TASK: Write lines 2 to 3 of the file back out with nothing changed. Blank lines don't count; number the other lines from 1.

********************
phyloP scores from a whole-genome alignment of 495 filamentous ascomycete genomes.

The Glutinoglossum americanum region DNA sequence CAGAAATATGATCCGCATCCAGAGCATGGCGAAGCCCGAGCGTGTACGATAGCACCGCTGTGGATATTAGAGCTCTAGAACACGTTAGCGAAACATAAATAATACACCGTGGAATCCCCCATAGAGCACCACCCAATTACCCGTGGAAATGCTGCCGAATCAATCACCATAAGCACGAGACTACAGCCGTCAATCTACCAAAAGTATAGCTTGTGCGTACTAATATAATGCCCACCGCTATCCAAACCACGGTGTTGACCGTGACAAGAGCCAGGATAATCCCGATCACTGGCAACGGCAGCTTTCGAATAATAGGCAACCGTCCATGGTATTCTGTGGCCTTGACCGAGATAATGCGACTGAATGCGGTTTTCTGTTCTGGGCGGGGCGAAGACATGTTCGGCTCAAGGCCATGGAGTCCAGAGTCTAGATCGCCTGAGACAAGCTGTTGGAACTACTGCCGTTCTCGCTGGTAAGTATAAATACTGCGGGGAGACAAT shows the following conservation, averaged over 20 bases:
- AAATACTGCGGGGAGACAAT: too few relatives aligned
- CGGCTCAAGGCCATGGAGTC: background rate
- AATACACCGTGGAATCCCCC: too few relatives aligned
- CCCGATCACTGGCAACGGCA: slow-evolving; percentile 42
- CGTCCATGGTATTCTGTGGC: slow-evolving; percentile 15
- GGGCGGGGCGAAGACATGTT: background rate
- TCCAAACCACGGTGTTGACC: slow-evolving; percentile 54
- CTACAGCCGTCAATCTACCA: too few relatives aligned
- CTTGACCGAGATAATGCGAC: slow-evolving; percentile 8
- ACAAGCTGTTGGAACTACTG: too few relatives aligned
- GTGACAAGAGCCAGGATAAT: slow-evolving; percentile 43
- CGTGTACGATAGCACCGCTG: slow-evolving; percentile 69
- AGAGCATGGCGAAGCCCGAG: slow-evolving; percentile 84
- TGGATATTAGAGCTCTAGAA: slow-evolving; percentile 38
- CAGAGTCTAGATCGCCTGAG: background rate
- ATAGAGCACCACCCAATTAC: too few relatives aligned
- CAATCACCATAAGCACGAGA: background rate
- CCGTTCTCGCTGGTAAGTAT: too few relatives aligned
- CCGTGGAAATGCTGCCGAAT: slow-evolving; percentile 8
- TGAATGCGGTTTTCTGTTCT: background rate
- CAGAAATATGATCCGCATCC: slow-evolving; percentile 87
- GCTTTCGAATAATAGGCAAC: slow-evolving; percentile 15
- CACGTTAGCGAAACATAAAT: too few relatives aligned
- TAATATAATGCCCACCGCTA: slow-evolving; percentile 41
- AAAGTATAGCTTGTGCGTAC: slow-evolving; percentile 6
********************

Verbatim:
The Glutinoglossum americanum region DNA sequence CAGAAATATGATCCGCATCCAGAGCATGGCGAAGCCCGAGCGTGTACGATAGCACCGCTGTGGATATTAGAGCTCTAGAACACGTTAGCGAAACATAAATAATACACCGTGGAATCCCCCATAGAGCACCACCCAATTACCCGTGGAAATGCTGCCGAATCAATCACCATAAGCACGAGACTACAGCCGTCAATCTACCAAAAGTATAGCTTGTGCGTACTAATATAATGCCCACCGCTATCCAAACCACGGTGTTGACCGTGACAAGAGCCAGGATAATCCCGATCACTGGCAACGGCAGCTTTCGAATAATAGGCAACCGTCCATGGTATTCTGTGGCCTTGACCGAGATAATGCGACTGAATGCGGTTTTCTGTTCTGGGCGGGGCGAAGACATGTTCGGCTCAAGGCCATGGAGTCCAGAGTCTAGATCGCCTGAGACAAGCTGTTGGAACTACTGCCGTTCTCGCTGGTAAGTATAAATACTGCGGGGAGACAAT shows the following conservation, averaged over 20 bases:
- AAATACTGCGGGGAGACAAT: too few relatives aligned